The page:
European Minerals Day — European Minerals Day

European Minerals Day

What do well-known materials such as talc, clay, sand, marble, etc… have in common? Why are they called minerals? Why do we need minerals? How are minerals extracted and processed? Who are the people working in a quarry? What do you have to study to work with minerals? What impact does a quarry or plant have on its surrounding area?

Every two years, the European Minerals Day (EMD) gives the opportunity to the European-wide public to explore the world of minerals.

Over one week-end, quarries and plants from the minerals sector all over Europe open their doors to schools, students, families, neighbours and all those interested to discover more about an industry that affects every aspect of our lives.


The EMD is an initiative by the European minerals sector and its related representative organisations. During its first edition in 2007, it welcomed more than 30,000 visitors in over 100 sites in 17 European countries. Its success incited a wave of enthusiasm and the number of sites has been steadily increasing, even spreading to other continents!

The 2015 European Minerals Day welcomed thousands of visitors at more than 200 events in 22 countries in Europe and 7 around the globe!

The European Minerals Day is a commitment under the European Innovation Partnership on Raw Materials, seeking to enhance understanding, acceptance and trust of mining operations. The Open Days offer an opportunity to the public to experience how the minerals sector contributes to:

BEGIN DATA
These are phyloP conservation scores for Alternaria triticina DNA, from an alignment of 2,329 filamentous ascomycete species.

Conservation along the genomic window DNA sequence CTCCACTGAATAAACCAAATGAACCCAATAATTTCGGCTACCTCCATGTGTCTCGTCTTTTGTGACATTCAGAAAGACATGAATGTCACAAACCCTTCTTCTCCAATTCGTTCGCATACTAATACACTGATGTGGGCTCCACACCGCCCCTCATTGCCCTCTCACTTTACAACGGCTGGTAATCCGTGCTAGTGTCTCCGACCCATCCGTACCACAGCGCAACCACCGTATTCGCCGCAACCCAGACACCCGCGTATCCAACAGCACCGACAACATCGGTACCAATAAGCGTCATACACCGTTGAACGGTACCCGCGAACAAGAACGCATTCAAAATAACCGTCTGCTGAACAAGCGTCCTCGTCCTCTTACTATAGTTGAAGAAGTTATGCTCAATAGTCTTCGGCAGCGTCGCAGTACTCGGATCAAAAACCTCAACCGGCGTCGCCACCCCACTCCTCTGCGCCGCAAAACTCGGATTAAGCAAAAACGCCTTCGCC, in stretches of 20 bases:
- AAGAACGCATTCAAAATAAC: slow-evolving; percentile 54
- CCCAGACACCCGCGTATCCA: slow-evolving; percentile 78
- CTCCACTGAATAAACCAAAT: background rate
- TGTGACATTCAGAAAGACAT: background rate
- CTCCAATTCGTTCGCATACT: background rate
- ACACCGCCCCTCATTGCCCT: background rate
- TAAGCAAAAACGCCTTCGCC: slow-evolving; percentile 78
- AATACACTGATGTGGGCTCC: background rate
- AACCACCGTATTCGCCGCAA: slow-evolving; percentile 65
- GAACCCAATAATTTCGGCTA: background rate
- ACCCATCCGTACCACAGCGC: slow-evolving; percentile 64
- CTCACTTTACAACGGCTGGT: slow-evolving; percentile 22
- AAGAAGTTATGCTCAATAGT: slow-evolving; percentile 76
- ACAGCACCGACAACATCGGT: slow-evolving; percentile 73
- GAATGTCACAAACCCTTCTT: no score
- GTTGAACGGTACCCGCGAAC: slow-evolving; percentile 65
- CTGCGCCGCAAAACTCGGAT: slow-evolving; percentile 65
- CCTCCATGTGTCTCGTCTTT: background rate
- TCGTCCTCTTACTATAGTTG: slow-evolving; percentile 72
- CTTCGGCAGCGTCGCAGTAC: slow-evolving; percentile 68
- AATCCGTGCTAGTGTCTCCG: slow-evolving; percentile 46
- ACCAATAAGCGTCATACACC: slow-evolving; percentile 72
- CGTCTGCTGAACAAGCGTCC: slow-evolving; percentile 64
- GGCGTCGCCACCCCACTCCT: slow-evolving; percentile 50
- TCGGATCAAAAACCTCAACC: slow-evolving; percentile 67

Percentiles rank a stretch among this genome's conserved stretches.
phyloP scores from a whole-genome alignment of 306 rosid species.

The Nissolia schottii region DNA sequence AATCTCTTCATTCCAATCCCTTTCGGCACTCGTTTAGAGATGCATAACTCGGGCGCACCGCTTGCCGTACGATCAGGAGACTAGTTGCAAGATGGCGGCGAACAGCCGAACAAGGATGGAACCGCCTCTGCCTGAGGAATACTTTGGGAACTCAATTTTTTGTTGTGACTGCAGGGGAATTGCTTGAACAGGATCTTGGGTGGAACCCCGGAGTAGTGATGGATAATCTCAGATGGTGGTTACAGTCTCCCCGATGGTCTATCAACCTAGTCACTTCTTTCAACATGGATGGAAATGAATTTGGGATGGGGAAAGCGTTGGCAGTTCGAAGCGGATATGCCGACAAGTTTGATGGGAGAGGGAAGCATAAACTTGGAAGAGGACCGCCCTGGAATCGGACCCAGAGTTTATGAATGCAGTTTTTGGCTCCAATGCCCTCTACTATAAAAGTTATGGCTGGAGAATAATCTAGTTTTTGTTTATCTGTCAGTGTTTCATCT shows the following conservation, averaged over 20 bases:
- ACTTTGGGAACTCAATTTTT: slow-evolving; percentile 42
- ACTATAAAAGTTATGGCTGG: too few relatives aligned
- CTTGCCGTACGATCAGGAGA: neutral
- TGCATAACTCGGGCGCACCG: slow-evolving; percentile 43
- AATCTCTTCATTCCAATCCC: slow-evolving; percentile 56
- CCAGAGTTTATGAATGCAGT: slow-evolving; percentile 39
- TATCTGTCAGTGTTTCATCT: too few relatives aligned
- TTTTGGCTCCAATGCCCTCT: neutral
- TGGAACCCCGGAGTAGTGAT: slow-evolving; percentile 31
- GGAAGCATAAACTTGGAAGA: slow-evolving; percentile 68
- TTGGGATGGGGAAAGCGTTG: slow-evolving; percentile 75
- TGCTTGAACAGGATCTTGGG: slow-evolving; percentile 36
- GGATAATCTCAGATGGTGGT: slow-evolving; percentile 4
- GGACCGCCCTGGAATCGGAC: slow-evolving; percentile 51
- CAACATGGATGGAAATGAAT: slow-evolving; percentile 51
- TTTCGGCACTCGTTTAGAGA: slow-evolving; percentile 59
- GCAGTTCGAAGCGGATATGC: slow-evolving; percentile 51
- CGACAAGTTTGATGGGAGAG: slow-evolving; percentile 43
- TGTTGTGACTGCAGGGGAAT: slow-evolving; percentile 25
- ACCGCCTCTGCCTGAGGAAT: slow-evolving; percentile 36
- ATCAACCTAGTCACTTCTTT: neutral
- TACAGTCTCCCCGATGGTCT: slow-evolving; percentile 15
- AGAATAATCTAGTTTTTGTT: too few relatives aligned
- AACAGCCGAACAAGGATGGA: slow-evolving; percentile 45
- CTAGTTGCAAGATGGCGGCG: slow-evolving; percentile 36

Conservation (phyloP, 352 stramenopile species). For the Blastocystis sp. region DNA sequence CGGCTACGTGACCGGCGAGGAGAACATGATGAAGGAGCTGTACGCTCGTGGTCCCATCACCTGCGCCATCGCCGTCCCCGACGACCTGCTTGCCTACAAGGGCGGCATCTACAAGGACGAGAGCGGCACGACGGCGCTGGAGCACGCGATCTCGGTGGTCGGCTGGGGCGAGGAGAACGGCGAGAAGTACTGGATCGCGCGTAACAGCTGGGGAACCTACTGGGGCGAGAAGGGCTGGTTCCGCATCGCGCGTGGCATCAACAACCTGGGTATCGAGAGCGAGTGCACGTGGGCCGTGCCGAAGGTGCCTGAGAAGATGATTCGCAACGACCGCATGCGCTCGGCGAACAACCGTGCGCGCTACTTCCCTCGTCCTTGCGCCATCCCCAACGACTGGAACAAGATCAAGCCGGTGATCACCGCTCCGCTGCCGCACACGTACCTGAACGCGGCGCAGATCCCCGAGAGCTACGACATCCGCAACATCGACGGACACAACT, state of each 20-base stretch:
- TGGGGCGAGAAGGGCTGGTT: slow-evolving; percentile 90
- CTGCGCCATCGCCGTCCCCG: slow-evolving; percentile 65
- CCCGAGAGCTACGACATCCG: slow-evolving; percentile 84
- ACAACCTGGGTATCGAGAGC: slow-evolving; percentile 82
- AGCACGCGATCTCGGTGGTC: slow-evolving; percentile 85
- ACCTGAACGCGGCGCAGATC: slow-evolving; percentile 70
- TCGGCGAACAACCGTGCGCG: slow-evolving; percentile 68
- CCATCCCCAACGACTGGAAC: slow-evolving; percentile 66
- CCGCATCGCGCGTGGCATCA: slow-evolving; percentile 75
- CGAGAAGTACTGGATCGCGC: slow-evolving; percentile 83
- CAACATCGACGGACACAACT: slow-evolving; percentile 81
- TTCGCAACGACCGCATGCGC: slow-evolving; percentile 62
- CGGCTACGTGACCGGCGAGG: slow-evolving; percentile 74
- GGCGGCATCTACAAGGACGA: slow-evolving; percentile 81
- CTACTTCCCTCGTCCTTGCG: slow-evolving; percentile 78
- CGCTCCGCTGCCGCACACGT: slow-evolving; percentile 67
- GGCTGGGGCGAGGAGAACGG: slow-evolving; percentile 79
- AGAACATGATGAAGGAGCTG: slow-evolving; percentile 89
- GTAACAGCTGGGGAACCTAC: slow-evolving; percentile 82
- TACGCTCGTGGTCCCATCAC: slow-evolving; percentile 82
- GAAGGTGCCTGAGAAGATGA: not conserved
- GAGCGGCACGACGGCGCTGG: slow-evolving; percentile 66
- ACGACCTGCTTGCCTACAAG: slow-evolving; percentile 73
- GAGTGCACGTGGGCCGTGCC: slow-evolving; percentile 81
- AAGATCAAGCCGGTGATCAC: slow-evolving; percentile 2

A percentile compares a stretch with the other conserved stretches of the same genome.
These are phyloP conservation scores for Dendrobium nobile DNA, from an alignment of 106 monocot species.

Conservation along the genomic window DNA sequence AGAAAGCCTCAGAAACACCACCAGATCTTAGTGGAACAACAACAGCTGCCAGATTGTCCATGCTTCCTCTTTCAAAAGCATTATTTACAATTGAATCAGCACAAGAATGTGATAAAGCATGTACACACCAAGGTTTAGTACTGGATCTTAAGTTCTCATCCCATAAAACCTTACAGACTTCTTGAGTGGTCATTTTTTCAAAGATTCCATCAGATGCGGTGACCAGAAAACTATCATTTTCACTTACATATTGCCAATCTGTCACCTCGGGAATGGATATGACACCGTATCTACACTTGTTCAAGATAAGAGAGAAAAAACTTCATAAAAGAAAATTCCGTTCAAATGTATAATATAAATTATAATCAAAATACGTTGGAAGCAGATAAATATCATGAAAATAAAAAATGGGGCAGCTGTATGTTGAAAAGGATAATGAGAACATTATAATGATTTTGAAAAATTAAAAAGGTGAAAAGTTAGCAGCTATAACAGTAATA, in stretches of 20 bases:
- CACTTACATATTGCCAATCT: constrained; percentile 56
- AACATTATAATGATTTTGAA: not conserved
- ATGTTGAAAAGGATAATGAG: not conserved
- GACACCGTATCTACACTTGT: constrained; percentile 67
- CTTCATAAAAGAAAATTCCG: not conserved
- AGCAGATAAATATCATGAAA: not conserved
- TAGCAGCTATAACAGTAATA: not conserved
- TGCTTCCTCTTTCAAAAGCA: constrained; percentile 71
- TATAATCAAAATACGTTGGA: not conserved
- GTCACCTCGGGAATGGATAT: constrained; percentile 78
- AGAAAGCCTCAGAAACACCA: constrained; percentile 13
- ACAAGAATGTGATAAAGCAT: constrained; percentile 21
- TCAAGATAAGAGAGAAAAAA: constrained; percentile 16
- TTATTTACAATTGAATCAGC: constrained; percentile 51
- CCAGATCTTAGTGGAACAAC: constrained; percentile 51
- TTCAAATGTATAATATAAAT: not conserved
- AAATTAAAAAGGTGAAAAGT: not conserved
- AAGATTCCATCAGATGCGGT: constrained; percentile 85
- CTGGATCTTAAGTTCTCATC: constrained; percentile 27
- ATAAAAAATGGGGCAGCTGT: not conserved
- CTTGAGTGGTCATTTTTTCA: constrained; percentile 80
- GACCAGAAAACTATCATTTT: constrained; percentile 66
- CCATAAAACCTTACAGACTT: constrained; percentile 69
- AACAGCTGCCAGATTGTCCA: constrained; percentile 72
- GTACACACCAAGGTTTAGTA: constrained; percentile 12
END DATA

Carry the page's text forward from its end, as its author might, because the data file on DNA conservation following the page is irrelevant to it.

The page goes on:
• Innovation: Minerals are at the core of technological progress and leading-edge industrial sectors
  • Regional Development: Minerals operations are at the heart of local economies and provide for jobs and growth with many businesses depending on them
  • Biodiversity: The minerals sector helps to enhance biodiversity and contributes to eco-system services
  • Resource efficiency: Minerals companies sustainably manage their resources, from the way they extract, and process the minerals, and also contribute to resource efficiency and energy savings throughout the value chain
  • Safety – the no 1 priority of the minerals sector

During the open days, typical activities included guided visits through active quarries and mines, rehabilitated zones, safety presentations, biodiversity projects, workshops, and entertainment activities for children (carving, griming, mineral exploration games, fossil hunting, drawing and painting). Museums, nature organisations, geological surveys etc. join in ensuring fun, educational days for young and old. The open days provide the opportunity to visit active quarries, mines and plants, access to which is normally restricted due to safety reasons. Safety Awareness is hence also an important theme, presented in an educational, and interactive way.

We are now looking forward to the 2017 European Minerals Day, which is planned to be held from 22 till 24 September 2017.

The 2017 European Minerals Day will be inaugurated and officially launched by representatives of the European institutions on 22 September 2017 at a quarry site in one of the EU Member States.